Anyway, as noted, there was plenty of interesting stuff in the interview, but at the very end Russ asks him about Elon Musk and the Twitter takeover, and it’s important to note here that Marc’s firm has pledged $400 million towards Musk’s deal, even as Marc himself sits on the board of Twitter competitor Facebook. But his answer to Russ’s question just struck me as bizarrely wrong, especially from someone who historically always seems to have a lot more nuance in his thoughts.

Roberts: Tell me what you think of this brouhaha, to use a very brick-and-mortar word, over a very rich man, buying a very important information source called Twitter. And then making different rules than the rules they’re making, and maybe different rules than the government’s rules and what are your thoughts on that? You’ve been writing a lot of interesting things on Twitter about it.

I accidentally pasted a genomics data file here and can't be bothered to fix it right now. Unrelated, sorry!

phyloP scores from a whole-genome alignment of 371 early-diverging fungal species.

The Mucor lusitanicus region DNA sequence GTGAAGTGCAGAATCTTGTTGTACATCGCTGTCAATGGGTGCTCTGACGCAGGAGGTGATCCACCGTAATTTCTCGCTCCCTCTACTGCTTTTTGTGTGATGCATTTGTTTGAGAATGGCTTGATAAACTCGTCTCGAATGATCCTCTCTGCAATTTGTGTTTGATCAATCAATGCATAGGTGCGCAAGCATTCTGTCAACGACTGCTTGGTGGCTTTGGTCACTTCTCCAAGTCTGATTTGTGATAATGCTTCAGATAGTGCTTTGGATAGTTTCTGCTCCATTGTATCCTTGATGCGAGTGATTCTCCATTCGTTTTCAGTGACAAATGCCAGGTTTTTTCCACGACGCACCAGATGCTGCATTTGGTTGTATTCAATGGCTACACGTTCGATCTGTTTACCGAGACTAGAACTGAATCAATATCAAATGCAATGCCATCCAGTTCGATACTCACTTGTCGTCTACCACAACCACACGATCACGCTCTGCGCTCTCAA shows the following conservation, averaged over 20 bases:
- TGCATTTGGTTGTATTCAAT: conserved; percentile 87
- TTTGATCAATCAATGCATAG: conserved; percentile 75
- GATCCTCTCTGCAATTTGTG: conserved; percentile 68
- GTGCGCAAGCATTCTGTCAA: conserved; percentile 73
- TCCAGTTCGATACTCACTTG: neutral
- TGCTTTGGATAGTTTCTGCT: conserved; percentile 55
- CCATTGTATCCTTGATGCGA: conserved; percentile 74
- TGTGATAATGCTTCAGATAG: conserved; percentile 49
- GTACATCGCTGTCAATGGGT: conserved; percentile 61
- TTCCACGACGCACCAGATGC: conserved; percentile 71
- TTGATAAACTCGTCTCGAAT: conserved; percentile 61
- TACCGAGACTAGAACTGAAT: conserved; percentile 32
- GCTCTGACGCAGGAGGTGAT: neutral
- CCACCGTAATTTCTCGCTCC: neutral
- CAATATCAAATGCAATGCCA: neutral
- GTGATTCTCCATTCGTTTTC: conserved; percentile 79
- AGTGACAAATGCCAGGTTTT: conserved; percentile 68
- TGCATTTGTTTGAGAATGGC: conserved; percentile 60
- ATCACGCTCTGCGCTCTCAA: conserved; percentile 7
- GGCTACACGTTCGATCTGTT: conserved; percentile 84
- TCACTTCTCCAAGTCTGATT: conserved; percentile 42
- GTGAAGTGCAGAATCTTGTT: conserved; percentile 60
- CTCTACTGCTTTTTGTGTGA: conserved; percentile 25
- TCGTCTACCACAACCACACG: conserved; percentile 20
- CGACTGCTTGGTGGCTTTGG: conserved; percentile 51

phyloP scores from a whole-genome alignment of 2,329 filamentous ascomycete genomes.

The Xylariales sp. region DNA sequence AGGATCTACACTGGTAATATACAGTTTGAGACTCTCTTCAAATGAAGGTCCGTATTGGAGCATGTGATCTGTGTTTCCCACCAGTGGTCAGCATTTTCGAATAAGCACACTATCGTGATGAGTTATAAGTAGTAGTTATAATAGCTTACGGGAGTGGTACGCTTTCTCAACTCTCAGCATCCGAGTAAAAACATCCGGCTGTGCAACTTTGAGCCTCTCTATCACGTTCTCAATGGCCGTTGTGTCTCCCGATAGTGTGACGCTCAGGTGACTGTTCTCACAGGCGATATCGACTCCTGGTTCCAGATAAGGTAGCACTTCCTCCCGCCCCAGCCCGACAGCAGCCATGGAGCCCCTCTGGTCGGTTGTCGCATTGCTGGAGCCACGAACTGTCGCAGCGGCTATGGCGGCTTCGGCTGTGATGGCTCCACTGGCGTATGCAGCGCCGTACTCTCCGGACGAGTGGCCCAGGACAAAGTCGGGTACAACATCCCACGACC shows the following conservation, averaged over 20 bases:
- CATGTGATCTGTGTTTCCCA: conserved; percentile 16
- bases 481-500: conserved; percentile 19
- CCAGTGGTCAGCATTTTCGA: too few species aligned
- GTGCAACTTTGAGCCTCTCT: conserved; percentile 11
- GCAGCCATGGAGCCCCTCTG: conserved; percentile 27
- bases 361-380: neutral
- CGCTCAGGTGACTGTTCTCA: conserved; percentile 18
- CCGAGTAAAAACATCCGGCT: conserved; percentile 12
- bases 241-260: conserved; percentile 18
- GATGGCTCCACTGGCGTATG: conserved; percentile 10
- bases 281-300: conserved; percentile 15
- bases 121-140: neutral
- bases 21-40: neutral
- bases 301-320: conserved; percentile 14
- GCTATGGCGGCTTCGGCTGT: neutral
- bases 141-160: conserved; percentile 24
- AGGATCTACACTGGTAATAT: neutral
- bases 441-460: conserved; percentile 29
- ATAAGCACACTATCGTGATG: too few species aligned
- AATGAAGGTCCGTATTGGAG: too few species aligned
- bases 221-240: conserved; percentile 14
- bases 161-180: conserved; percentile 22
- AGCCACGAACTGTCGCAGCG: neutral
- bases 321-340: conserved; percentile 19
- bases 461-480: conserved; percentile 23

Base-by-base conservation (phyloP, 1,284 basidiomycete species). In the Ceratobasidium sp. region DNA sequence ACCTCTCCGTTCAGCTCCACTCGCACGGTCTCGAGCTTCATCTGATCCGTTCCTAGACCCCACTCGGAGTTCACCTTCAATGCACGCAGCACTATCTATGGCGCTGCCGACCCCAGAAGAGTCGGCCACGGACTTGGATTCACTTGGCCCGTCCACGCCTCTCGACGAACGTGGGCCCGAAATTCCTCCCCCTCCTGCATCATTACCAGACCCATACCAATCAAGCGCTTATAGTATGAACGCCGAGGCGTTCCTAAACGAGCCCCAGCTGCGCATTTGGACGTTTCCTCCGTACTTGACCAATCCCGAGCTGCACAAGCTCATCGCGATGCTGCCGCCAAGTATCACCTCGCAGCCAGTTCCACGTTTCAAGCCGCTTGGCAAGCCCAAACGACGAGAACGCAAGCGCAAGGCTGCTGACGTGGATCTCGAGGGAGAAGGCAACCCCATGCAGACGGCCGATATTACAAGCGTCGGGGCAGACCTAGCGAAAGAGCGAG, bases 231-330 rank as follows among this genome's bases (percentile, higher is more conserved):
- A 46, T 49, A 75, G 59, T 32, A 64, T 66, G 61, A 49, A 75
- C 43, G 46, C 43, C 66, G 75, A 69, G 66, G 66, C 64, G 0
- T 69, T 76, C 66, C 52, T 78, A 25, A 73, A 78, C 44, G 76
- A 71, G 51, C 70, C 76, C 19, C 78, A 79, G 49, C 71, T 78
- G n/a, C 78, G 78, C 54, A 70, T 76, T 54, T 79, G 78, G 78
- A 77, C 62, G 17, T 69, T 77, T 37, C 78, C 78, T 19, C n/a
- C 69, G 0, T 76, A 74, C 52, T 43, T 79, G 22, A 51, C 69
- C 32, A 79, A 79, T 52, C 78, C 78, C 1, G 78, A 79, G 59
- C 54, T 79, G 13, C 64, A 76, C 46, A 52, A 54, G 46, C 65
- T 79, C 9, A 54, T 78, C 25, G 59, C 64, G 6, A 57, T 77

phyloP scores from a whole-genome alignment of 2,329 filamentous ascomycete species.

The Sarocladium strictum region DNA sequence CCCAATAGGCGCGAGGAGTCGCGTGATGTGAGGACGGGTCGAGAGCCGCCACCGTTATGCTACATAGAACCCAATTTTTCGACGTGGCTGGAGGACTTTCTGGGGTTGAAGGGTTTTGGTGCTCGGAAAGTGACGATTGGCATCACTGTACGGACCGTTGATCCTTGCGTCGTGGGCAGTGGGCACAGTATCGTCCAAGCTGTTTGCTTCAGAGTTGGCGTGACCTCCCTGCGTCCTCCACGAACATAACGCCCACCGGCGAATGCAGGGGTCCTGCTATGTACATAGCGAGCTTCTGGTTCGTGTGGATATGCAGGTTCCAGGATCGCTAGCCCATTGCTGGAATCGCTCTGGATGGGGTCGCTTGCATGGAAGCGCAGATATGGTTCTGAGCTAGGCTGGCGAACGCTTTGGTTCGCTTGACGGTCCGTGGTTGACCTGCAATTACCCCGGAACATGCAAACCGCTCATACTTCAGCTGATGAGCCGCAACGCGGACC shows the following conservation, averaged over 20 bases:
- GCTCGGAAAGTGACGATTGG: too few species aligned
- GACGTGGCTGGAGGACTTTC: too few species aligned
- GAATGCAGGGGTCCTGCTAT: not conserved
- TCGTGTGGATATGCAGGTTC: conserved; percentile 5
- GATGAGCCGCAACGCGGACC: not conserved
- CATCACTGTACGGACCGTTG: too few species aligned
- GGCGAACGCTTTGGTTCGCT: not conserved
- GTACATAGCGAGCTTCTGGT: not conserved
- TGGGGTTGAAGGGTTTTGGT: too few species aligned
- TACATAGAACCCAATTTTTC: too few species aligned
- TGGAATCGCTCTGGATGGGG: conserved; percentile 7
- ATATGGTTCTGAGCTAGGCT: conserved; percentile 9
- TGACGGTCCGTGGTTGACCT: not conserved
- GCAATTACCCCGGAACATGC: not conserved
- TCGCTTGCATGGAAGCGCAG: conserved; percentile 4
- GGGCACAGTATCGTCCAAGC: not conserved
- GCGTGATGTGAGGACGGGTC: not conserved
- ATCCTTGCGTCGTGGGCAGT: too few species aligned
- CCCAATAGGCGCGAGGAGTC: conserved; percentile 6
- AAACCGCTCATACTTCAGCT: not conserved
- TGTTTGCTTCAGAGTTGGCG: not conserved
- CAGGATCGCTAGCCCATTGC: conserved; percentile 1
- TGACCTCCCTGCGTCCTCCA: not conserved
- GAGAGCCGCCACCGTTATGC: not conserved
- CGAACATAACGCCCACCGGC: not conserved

Andreessen: Yeah, well I will start by saying something I know will shock you: this is not the first rich man in history to buy a critical information source. [Laughter] In fact, there’s a rather long history of this kind of thing happening, and, in fact, virtually every information source we have today, there’s a very rich person at the head of it who either owns it or controls it, so you know, starting with the Sulzbergers and working your way through the hierarchy. 

So, on the one hand there’s a bit of a crocodile tears thing happening where people… I guess the Casablanca thing where people are “shocked” by the gambling happening in the casino. Yes, rich people are going to buy things, including these things.